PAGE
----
One gets the sense too that Matzen doesn’t care much for Gable.  He refers to him repeatedly as the king, as Clark Gable was once named the King of Hollywood in coast-to-coast polling, a moniker that almost seems to take on a mocking tone as the actor goes through the most challenging and heartrending period of his life.  The assessment that he is a self-absorbed narcissist, “doing a lot of taking and little giving”, much like Powell, doesn’t seem to fit with other accounts but certainly a star of that magnitude might have that aspect to his character.  However, it is seems strikingly odd to drive that point home in a chronicle of his greatest heartbreak.  Given that Lombard was at the height of her success, having found  her comedic timing and a marriage to MGM’s top draw, the nation mourned her loss for its own sake but also for Gable’s; many of his contemporaries have related that he was never the same after the tragedy.  He lost a woman he appreciated infinitely after her death, as is human nature, and the nation lost not only a glamorous comedienne but a potential bond-raising powerhouse for the war effort and a patriotic American. Her death was tragic in many respects and underscored the losses already occurring in families across an anxious country.

Fireball consists of much that was already known but succeeds in weaving it into a compelling story.  People on the ground and in the air, those who lost their lives and those who remained behind are each in turn spotlighted.  There’s a richness to this approach.  As readers we are taken back to January 1942, a place, a time, a tragedy.  But there is also a drawback and it is significant: the author has created a novelization of actual events.  While many details, exhaustively researched, are absolutely fact or surely true, other aspects are a bit speculative. Missing information is filled in to facilitate narrative flow. Thoughts of those who die in the crash are shared, despite the fact that they never had an opportunity to relate these inner musings. Gable’s own private thoughts are revealed, personal recollections only he could have known.  As such it is clear there is some speculation involved, informed and educated surely, but nevertheless speculation. This aspect at times made me cautious and as the book progressed  I read with an increasingly skeptical eye. While it is clear that the author has done extensive admirable research, I was uncomfortable with his putting thoughts into the minds of actual people; this is not a historical novel yet frequently reads like one.  While much of this revealing of inner life and shared moments comes from interviews that were published at the time, it remains difficult to know what is based on research as opposed to what might be based  upon “extensive study of the subject”, as the author characterizes his approach to Gable.  Personally, I would’ve preferred an entirely fact-based accounting.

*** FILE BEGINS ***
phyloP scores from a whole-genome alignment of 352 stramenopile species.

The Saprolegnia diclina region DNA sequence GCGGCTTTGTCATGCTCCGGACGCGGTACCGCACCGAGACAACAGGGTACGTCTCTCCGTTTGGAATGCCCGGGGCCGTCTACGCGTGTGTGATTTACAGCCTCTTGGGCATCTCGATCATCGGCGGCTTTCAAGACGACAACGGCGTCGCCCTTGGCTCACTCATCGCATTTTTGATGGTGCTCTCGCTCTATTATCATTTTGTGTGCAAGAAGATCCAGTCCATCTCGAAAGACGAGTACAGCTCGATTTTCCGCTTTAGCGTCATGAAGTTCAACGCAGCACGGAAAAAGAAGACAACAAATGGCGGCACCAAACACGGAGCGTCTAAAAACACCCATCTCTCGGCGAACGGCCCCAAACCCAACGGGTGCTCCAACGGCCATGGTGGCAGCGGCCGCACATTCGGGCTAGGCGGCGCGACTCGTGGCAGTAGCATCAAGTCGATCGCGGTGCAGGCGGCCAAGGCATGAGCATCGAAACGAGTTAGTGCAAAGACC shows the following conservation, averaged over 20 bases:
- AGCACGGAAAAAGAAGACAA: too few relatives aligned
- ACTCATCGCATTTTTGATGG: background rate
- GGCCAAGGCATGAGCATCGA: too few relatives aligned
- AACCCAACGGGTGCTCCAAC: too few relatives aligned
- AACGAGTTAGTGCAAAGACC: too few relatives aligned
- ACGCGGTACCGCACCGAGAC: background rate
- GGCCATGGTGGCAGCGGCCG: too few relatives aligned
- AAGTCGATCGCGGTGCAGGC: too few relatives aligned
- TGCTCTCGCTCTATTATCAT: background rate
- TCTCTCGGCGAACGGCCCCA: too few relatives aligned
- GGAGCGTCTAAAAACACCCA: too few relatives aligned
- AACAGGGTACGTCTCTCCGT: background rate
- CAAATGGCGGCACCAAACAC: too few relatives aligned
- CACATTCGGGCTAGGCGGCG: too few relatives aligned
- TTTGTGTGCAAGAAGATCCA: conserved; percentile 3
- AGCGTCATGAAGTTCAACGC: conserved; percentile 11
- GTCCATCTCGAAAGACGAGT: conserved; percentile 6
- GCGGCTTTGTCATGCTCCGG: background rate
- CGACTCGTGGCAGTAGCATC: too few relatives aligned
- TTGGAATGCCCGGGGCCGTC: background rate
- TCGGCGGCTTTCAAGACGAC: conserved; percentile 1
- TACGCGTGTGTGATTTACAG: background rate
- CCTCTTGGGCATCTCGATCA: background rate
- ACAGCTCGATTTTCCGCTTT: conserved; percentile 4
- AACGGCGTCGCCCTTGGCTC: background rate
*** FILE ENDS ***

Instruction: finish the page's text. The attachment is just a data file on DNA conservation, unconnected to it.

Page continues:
Initially there is some suggestion that this in-depth examination will reveal the true cause for the crash; this is not the case.  However this does not detract from the book as the analysis that examines multiple potential causes is extensive; there were many and as is frequently true, sometimes it’s a congruence of unfortunate circumstances and events that contribute to tragedy.

Despite these misgivings,  I  found Fireball a compelling read, yet was relieved when I finished this one. Those relatively new to the story of Gable and Lombard will find a mini-bio of Carole and a very in-depth look at the crash and its surrounding events.  While I knew a fair amount going in, there was still enough to keep my interest, mostly surrounding the other passengers, personnel and the aftermath at the scene.  Much of that was riveting (at times grisly – be forewarned), and worthwhile.  The book certainly highlights the loss to the screen, her loved ones and the country that occurred with the death of Carole Lombard, the first Hollywood casualty of WWII.

Note: This review is for the Expanded 2017 Edition, published by Goodknight Books